E-borders and successor programmes
The Home Office spent at least £830 million between 2003 and 2015 on the e-borders programme and its successors, delivering some valuable new capabilities, but has so far failed to deliver the full vision, according to today’s report from the National Audit Office.
In November 2007, the Department entered a contract with Raytheon, a US-based technology and defence company, to implement its e-borders programme. The Department terminated this in July 2010 citing a failure to deliver milestones. This was followed by a protracted legal dispute which was settled out of court in March 2015.
Today’s report finds that the Department spent over £340 million between 2006-7 and 2010-11 on the e-borders programme, a further £150 million on the settlement with Raytheon and £35 million on legal costs. Between 2011-12 and 2014-15, the Department spent £303 million on the successor programmes.
With this expenditure, the Department has developed new capabilities to receive and analyse data on those travelling to and from the UK. By 2010, the e-borders programme had built a new centre staffed by people from the Department, police and the National Crime Agency. However, the quantity of data analysed is less than planned with information provided on 86% of passengers travelling to the UK in September 2015 compared to a target of 95% by December 2010.
The Department has not yet built an integrated system and processes are therefore inefficient, with the Home Office unable to fully exploit the potential of the data it is receiving. Current processes include extensive manual effort, duplication of effort, and restrict the use that can be made of travel history records. Between 2011-12 and 2014-15, the Department spent £89 million improving systems that e-borders should have replaced and information about travellers is still being processed on two systems that do not share data or analysis effectively.
The report finds several reasons for the failure to deliver. The Department has lacked a consistent strategy or realistic plan for delivery. According to the NAO, the delivery plans for e-borders were too ambitious to be achievable in the timeframe and the Department has struggled to decide how to take the vision forward since the cancellation of the e-borders contract.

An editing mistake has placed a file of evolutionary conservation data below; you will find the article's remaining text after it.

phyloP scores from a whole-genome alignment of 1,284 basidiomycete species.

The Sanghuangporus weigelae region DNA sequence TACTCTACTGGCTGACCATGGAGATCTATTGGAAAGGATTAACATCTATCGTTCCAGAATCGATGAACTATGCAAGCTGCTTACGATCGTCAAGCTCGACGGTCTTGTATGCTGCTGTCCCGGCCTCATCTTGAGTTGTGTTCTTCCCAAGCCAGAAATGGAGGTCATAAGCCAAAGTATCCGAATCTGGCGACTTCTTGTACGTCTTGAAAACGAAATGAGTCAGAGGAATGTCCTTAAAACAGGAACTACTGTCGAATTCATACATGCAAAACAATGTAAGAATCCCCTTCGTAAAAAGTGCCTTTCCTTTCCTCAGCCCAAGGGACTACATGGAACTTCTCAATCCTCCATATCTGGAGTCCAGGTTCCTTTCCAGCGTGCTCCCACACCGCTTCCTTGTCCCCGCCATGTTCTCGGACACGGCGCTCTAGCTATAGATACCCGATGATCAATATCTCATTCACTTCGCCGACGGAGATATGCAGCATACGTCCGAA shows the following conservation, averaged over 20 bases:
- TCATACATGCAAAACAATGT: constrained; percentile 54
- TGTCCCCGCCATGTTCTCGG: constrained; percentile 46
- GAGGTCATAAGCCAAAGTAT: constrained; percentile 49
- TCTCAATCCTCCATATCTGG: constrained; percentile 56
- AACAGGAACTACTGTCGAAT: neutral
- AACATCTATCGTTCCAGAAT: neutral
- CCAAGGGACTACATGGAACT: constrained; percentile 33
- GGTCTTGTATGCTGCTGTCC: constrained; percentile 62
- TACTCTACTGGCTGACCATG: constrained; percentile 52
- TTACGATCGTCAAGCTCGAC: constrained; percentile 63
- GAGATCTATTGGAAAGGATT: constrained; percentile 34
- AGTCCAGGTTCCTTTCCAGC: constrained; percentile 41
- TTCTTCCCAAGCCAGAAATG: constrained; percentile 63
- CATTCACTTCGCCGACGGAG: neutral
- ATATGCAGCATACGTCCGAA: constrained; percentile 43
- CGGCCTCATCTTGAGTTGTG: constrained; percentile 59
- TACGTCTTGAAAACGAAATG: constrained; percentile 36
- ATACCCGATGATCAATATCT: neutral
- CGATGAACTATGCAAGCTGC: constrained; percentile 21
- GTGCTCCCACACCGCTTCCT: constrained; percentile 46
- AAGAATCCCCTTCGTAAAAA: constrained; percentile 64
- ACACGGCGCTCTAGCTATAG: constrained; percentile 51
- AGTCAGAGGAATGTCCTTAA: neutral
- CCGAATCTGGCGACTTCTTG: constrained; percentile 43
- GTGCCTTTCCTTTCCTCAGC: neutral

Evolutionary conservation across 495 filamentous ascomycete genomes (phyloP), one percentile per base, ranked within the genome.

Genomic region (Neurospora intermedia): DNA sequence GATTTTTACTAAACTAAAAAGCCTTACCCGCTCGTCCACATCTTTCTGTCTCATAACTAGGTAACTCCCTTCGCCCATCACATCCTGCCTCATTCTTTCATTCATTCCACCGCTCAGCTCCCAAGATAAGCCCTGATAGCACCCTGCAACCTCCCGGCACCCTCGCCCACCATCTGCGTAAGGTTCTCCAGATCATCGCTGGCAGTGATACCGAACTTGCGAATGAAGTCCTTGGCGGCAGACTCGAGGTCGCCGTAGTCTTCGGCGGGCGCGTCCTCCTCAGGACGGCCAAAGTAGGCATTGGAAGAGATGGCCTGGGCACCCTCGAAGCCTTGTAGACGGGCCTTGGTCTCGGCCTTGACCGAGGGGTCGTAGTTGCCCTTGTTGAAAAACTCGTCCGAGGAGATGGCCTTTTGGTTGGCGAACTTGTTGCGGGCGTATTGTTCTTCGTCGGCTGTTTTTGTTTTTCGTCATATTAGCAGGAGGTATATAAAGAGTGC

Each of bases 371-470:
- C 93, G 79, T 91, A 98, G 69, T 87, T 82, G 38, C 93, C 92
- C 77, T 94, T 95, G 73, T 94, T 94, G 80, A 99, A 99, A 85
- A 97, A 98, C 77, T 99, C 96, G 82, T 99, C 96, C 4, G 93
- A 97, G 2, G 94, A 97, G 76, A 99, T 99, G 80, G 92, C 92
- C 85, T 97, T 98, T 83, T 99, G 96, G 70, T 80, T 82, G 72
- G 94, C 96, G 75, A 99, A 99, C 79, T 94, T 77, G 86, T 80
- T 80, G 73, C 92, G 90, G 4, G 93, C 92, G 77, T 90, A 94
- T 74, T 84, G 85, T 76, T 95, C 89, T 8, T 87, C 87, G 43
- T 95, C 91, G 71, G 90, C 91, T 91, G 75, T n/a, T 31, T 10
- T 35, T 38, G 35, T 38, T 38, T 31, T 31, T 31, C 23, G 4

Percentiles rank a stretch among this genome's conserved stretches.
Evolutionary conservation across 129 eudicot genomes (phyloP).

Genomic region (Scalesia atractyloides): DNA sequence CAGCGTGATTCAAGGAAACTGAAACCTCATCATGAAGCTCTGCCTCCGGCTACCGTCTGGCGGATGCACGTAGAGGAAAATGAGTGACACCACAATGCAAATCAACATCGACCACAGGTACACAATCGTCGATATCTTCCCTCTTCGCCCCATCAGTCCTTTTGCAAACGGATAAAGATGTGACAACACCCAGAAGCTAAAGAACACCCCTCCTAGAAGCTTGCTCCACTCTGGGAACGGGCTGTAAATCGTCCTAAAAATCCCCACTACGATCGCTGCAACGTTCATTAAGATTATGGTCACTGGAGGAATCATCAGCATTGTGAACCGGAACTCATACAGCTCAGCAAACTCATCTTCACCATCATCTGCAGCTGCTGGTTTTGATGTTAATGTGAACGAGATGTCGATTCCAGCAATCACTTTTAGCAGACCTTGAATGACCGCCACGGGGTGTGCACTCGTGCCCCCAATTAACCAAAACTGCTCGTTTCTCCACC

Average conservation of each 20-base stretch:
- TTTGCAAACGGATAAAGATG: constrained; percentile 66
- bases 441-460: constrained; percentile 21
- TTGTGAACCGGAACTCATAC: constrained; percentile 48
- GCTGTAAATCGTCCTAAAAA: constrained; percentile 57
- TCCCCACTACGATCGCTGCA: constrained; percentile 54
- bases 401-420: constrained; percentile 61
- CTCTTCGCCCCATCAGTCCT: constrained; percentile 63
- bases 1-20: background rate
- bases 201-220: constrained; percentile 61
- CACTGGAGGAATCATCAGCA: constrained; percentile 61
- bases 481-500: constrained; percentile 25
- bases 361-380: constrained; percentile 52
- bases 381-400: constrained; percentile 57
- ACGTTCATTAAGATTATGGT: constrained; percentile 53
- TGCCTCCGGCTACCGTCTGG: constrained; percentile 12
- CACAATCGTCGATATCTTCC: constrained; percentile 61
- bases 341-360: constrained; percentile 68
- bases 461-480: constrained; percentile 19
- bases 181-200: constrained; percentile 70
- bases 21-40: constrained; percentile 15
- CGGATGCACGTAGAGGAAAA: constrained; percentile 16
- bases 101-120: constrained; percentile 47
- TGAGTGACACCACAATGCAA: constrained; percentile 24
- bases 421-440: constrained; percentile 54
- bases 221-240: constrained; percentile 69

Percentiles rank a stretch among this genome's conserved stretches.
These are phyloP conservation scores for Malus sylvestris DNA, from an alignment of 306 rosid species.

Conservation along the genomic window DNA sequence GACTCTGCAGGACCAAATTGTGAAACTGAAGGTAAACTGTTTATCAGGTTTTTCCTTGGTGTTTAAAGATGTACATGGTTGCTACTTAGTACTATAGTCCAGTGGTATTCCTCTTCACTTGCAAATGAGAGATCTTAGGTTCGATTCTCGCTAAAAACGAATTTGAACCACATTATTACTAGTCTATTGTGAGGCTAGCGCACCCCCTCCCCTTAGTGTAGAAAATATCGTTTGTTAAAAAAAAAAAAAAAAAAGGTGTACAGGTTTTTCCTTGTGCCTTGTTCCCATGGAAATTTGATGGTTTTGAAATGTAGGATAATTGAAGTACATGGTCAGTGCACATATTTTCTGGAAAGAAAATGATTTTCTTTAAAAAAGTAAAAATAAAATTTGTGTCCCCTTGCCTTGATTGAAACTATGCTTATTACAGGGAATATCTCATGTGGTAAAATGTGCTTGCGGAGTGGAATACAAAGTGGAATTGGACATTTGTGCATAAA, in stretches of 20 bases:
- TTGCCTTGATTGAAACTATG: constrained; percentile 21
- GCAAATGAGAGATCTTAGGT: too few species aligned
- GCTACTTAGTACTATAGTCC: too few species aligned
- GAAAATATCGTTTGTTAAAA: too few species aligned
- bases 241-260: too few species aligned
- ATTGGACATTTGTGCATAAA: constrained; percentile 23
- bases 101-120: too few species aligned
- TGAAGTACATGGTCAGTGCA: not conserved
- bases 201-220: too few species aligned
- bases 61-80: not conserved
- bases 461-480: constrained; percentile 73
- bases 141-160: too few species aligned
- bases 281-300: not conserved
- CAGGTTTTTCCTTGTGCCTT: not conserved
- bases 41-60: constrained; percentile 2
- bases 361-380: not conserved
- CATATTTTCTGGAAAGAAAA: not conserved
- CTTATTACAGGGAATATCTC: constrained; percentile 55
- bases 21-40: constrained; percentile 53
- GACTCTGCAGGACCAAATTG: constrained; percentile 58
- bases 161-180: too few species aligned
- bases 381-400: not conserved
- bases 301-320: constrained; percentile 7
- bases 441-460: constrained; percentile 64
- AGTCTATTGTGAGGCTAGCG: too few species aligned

The Department has also underestimated the importance of stakeholders. During the period of the e-borders programme, it made unrealistic assumptions about the programme delivery without recognising the importance of managing a diverse range of more than 600 stakeholders. By 2015, however, there were signs of an improved relationship with plane, ferry and rail carriers.
There has been an inability to make decisions due to gaps in capability and resourcing. The NAO found that there have been eight programme directors on e-borders and successor programmes between 2003 and 2015.
The NAO finds that the Department has a culture that does not demand and use high quality data. The Department has only had measures of data quality in place for the information it receives on travellers since 2014 and these measures are limited in what they cover. The NAO also identified gaps in the management information used by the Department, including poor information on the number of people checked at the border and poor information on the effectiveness of processes.
The NAO report does find, however, that changes since late 2014 give some cause for optimism with particular improvements in leadership and stakeholder management.
“The e-borders programme began in 2003, with an ambition which has remained largely unchanged in the intervening years. It was due to have been completed in 2011. Since we are now in 2015, with the Home Office still not having delivered the original vision after expenditure of £830 million, I cannot view e-borders as having delivered value for money. Some valuable capabilities have been added to our border defences during the life of this project, though their efficiency is impaired by a failure to replace old IT systems.”